In this genre-bending, speculative historical fiction set in Europe at the height of the Age of Enlightenment, Austrian composer and spy, Phillipe Wolf, sets off an incendiary clash between Isaac Newton and Antonio Stradivari over how to create a perfect violin. Can science and mathematics alone be enough? Or is there a much deeper, unthinkable knowledge that Stradivari will take to his grave?
In love with Newton's niece, Catherine Barton, Wolf and Barton compose a perfect score for a perfect violin, while he spies on her jealous employer, infiltrates a violent counterfeiting ring, and leads a daring attack inside the enemy's fortified citadel. On every page there is surprise, insight, and suspense, and in the end, perhaps, the novel solves the enduring mystery of why 300-year-old Stradivarius violins remain the most revered.
With several Newtonesque drawings by the author
From Antonio & Isaac
Mr. Stradivari answered, "As I showed you in the mountain valley, I've been watching and listening to the trees since I first started making violins. I had to see for myself where they grew, how they grew, and how to select the best ones. No, not the best, the only ones that could become instruments. I could show you how to listen to them." He paused and looked off into the distance, as if he could hear them now.
Dr. Newton picked up the cross-sectioned violin, then stared into the cavity for a moment. "You're proposing a determined reason for the asymmetry? It isn't just the imperfections of the craftsman?"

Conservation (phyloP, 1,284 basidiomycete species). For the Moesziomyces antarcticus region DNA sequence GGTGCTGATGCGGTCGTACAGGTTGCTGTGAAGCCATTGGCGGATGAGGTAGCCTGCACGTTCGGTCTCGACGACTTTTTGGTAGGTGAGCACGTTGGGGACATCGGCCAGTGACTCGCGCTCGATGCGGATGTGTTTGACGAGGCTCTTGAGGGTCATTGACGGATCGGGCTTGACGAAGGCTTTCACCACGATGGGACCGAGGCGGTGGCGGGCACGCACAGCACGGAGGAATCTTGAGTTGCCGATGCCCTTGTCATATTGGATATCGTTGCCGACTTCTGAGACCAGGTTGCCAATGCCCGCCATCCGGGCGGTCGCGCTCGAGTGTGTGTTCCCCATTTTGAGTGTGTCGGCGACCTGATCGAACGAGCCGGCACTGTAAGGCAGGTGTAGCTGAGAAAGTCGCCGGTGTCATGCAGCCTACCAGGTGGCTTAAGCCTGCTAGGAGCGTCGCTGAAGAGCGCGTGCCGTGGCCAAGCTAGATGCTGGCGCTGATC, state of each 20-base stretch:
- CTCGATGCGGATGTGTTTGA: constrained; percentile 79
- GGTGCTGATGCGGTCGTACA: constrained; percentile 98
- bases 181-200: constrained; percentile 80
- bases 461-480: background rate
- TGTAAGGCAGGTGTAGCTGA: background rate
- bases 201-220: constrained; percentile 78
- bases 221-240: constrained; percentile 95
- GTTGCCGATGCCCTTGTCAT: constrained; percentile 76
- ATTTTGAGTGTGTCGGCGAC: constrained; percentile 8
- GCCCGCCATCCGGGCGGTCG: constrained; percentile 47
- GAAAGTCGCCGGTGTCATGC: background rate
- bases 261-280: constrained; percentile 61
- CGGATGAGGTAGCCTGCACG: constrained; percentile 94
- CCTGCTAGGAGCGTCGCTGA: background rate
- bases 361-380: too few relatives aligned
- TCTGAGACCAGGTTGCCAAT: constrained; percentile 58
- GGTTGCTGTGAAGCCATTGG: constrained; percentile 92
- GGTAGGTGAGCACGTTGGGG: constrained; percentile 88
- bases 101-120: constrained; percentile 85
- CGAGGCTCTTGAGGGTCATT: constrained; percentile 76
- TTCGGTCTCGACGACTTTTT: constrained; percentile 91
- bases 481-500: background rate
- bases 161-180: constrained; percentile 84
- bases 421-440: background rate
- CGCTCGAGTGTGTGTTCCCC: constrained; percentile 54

I had to choose an answer, so I said, "Yes. It must be."
"And if so?"
And if so ...?
Dr. Newton must have reached the limit of his patience, for he pounced on his own question. "If so, then the most superior craftsman knows this is the case and can precisely calculate, calculate
, with precision the exact asymmetrical parameters required."
We rode in silence for a while longer before Catherine said, "Tell me the truth, Captain Wolf. Did you kill this man you were fighting?"
I let out a long breath. "Yes, unfortunately I had to or we would have been discovered." I paused before adding, "I have to tell you that at that moment I recalled your powerful words about the arc of life, about when we return to nothingness ..."
I could say no more as her lips covered my mouth and she arched her body toward mine.
Don't miss this captivating short video
based on the novel. Produced by Christy O Harris and O Lab, with music by Guy Donnelly. Link takes you to YouTube.
Purchase Antonio & Isaac at our online store